DustinKop

DustinKop

I am currently a university student, podcaster, blogger, and all around anime know it all that is anything but, but I try really hard to be!!!

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Video (didn't) kill the Anime Star! The 1980's Anime OVA Market.

In the anime video distribution realm, there is one particular model that has either died out already or is on its last breath, and that is the market for direct-to-video for Japanese animation. If the term "OVA" doesn’t ring a bell, or you never really knew what anime is categorized as an OVA, chances are you’ve seen those titles first hand at some point in your anime collecting hobby.

You can go to any local pawn shop, flea market, or mom and pop video store (if either exist for you in your area) and you can eight times out of ten pick up an anime off the counter that is considered a direct to video release in Japan before that title was licensed in the states… to be direct to video.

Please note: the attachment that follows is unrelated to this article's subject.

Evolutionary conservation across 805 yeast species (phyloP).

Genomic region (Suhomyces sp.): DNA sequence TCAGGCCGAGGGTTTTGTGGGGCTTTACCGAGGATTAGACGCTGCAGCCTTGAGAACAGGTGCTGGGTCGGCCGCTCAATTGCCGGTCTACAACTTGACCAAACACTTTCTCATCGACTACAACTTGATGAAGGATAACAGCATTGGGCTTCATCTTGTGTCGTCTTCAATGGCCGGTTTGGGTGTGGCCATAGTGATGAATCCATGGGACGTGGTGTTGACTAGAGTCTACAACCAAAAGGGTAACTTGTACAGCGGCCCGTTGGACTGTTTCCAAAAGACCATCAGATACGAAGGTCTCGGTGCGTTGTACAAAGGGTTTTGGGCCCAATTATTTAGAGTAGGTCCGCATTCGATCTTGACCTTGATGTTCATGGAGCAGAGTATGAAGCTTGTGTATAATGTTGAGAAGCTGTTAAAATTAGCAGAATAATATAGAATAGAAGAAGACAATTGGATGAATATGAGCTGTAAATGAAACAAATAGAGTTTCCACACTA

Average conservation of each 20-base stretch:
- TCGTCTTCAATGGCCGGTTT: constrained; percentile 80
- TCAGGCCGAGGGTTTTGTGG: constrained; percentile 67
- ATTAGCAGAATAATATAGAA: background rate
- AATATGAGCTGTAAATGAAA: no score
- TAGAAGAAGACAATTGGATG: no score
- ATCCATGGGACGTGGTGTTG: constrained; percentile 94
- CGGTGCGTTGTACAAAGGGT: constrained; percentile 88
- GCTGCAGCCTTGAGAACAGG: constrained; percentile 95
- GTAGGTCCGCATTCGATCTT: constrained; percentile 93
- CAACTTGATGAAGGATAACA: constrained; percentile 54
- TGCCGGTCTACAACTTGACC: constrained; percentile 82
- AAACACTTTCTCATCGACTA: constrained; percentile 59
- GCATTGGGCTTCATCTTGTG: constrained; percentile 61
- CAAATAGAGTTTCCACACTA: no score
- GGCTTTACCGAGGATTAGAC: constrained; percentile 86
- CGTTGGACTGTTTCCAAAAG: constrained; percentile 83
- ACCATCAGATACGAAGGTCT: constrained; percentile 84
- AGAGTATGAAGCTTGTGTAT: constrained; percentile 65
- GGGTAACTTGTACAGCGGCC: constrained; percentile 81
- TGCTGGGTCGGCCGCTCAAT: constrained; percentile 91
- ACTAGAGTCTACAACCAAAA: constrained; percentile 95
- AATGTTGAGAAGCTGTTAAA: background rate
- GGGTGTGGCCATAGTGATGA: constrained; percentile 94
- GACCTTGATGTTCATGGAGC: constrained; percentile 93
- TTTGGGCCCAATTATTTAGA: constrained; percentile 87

The 1980’s had a landfill of OVA’s that people mostly rented from their local video stores and took home their evening entertainment in the company of themselves or with a group of like minded anime fanatic individuals. All they had to do was press play and the creative force of an animation studios hard (or cheap) works will fill the eyes and ears of its audience for a mere hour worth of enjoyment (or pain depending). Now granted, in America, we have a direct to video market also, but it is no where close to the impact that it had in Japan during the 1980’s, because an individual had the use of a VCR to watch their anime, and VCRs over the years became just as standard to households as a toaster and an oven in the kitchen, as well as a TV in the living room.

The term OVA means "Original Video Animation," and some will debate that it could be OAV for "Original Animation Video." Its the same kind of debate as when people talk about how to say caramel, or potato, or tomato, it all serves the same purpose in the end. The OVA titles were the first to be commercially available in the states through American anime publishers like AD Vision, AnimEigo, Streamline Pictures, US Renditions and Manga Entertainment to name a few. Before companies licensed from Japanese companies, tape trading happened in local comic, science fiction and early anime cons that people would find ways to fansub anime on VHS tapes through multiple generations of tape copying and trading, which most of those titles would be OVA’s in some form or fashion.